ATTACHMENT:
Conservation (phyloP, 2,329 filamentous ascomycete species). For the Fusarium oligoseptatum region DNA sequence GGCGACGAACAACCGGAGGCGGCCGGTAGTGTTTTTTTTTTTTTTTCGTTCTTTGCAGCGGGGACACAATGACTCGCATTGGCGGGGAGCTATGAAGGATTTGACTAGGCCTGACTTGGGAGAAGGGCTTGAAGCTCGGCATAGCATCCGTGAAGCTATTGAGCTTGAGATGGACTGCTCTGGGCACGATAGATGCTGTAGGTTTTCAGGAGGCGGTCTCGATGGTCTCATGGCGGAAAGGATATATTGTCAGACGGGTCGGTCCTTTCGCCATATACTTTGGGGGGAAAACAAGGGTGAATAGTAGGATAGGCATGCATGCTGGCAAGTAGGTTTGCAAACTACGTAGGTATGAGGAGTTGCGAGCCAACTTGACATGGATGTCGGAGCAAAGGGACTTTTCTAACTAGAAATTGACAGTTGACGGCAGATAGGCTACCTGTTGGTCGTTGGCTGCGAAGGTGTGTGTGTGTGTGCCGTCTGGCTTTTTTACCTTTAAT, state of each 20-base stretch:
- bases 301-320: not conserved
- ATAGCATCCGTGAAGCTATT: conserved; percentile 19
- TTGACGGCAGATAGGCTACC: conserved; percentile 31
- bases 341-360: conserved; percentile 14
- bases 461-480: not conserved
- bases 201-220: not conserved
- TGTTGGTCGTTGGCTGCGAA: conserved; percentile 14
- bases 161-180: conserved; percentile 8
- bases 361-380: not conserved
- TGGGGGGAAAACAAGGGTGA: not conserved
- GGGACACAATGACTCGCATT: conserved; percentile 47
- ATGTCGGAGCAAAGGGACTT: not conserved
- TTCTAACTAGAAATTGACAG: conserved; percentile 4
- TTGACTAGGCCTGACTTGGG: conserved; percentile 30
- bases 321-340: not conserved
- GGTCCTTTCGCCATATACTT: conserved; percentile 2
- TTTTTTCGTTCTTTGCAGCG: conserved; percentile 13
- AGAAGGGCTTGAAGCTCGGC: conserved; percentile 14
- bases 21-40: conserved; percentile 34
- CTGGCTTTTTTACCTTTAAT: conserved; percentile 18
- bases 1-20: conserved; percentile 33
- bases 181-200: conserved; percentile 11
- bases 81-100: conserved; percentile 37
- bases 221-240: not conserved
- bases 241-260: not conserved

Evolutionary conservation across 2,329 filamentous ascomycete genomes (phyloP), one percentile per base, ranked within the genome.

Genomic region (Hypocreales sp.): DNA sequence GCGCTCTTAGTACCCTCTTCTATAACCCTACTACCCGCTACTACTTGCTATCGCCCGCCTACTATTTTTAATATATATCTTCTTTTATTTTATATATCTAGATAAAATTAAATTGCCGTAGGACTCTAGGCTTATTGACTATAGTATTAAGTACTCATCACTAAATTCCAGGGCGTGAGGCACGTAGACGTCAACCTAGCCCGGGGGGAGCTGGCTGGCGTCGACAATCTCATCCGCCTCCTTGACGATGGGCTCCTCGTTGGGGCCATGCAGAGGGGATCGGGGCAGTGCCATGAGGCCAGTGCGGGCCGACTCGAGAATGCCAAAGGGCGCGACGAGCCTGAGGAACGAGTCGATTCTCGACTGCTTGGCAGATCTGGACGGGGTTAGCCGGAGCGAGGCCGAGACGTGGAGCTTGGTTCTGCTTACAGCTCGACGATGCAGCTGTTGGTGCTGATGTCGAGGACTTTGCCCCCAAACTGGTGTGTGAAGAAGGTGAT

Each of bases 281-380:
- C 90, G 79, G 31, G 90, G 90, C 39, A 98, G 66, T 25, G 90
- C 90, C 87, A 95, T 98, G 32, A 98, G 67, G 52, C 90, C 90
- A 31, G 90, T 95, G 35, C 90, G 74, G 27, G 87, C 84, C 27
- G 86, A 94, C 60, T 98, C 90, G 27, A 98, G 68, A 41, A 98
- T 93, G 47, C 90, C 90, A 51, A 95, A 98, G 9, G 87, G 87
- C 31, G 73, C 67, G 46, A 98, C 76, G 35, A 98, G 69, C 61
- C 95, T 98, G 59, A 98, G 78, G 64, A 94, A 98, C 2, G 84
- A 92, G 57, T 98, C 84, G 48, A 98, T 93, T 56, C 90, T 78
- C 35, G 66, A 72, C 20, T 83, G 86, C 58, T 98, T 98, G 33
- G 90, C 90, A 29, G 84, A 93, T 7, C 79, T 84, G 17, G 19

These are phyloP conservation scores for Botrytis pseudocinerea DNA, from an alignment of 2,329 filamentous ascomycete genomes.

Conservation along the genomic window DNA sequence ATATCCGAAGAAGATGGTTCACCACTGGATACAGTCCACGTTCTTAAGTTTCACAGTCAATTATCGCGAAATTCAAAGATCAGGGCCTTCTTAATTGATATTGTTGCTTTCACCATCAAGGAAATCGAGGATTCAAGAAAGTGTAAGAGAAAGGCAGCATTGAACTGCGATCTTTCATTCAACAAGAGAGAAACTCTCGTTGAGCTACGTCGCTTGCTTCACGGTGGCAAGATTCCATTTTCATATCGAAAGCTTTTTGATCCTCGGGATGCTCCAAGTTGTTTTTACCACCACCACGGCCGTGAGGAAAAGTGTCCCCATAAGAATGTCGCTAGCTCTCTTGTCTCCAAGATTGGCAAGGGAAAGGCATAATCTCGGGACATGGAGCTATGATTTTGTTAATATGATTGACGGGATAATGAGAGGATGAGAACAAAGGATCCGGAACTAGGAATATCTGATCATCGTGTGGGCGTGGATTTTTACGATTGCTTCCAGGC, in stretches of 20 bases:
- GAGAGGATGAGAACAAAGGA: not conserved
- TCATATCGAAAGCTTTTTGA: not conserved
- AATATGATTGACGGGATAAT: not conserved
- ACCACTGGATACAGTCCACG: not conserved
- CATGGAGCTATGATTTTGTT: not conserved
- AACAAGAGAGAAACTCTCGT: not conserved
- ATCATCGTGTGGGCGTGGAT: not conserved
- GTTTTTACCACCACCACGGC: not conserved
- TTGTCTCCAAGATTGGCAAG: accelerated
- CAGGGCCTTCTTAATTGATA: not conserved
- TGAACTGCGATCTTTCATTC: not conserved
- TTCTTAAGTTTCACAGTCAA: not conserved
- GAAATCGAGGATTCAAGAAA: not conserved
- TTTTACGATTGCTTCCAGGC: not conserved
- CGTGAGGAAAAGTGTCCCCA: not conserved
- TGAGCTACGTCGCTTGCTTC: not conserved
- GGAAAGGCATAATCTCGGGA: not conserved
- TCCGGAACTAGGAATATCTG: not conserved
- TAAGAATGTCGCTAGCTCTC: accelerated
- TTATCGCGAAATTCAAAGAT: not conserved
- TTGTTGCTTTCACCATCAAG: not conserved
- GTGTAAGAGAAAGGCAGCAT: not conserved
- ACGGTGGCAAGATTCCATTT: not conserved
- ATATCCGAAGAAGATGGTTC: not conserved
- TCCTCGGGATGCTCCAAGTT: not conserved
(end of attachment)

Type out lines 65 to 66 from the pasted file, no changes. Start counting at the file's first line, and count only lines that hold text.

- ATATCCGAAGAAGATGGTTC: not conserved
- TCCTCGGGATGCTCCAAGTT: not conserved